For although the making of war or peace be a secret of empire, and a thing properly belonging to our high prerogative royal, and imperial power; yet hevertheless, in causes of that nature, which we shall think fit not to reserve, but to communicate, we shall ever think ourselves much assisted and strengthened by the faithful advice and general assent of our loving subjects.

Secondly, That they make choice of such as are well affected in religion, without declining either on the one hand to blindness and superstition, or on the other hand to schism or turbulent disposition.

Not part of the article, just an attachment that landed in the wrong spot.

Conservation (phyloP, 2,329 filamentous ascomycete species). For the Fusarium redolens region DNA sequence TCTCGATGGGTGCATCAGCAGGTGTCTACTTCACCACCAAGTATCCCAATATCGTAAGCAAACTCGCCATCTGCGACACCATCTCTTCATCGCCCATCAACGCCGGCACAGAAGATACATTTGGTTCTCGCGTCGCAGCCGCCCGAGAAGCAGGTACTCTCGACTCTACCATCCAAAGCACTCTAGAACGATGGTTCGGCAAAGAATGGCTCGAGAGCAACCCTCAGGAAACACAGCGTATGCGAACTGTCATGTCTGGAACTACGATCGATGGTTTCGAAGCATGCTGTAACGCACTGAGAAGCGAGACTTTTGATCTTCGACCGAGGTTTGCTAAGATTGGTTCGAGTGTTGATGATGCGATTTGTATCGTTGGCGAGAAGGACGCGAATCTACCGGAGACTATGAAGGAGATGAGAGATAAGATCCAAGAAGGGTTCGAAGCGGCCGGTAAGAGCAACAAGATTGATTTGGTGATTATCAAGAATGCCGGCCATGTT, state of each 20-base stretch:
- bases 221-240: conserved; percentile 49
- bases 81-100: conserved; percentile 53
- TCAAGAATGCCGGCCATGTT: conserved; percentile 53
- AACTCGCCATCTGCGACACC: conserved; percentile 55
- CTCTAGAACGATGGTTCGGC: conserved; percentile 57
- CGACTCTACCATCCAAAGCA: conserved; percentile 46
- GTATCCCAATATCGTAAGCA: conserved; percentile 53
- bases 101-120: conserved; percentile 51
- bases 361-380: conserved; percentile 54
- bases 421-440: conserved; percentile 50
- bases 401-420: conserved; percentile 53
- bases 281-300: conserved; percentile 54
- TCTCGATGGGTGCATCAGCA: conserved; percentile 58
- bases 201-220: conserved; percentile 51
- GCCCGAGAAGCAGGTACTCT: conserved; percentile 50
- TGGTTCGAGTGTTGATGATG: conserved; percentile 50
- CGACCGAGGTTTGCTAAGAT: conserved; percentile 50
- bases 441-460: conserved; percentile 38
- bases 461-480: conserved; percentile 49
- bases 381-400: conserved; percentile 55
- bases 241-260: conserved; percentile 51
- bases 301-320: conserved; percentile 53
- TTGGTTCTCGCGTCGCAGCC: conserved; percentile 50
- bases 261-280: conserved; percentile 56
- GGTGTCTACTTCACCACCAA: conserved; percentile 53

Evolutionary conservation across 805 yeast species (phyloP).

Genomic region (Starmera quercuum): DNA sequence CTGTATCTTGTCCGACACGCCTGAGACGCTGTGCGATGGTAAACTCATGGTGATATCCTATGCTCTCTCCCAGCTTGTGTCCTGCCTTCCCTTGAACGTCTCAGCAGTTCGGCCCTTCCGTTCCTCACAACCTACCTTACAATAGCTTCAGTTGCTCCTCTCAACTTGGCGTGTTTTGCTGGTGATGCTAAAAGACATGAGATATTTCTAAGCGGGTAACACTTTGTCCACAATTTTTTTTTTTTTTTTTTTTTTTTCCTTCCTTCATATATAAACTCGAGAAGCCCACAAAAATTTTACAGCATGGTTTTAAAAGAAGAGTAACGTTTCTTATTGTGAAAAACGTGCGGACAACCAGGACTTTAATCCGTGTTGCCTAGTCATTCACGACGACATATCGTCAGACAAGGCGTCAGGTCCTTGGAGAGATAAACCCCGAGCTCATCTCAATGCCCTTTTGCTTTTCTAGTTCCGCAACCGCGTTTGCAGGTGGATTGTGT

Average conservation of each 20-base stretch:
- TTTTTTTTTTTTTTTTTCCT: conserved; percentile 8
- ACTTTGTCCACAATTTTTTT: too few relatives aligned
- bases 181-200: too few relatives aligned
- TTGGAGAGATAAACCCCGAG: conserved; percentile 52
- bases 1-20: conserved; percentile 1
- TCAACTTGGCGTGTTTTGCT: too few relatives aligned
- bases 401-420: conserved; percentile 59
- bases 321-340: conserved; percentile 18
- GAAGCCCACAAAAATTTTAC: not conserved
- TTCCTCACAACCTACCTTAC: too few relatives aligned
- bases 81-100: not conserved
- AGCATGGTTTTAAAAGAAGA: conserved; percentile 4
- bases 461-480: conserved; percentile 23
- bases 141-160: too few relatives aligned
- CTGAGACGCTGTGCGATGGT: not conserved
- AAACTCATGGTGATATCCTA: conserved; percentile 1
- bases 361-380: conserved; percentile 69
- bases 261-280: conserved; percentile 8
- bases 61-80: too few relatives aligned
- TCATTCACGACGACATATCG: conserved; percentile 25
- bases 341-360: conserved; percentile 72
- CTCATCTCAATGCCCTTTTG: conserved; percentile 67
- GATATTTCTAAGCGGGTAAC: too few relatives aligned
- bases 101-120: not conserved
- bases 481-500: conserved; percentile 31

Thirdly, and lastly, That they be truly sensible, not to disvalue or disparage the house with bankrupts and necessitous persons, that may desire long parliaments only for protection; lawyers of mean account and estimation; young men that are not ripe for grave consultations; mean dependants upon great persons, that might be thought to have their voices under command, and such like obscure and inferior persons: so that, to conclude, we may have the comfort to see before us the very face of a sufficient and well composed house, such as may be worthy to be a representative of the third estate of our kingdom, fit to nourish a loving and comfortable meeting between us and our people, and fit to be a noble instrument, under the blessing of Almighty God, and our princely care and power, and with the loving conjunction of our prelates and peers, for the settling of so great affairs as are before expressed.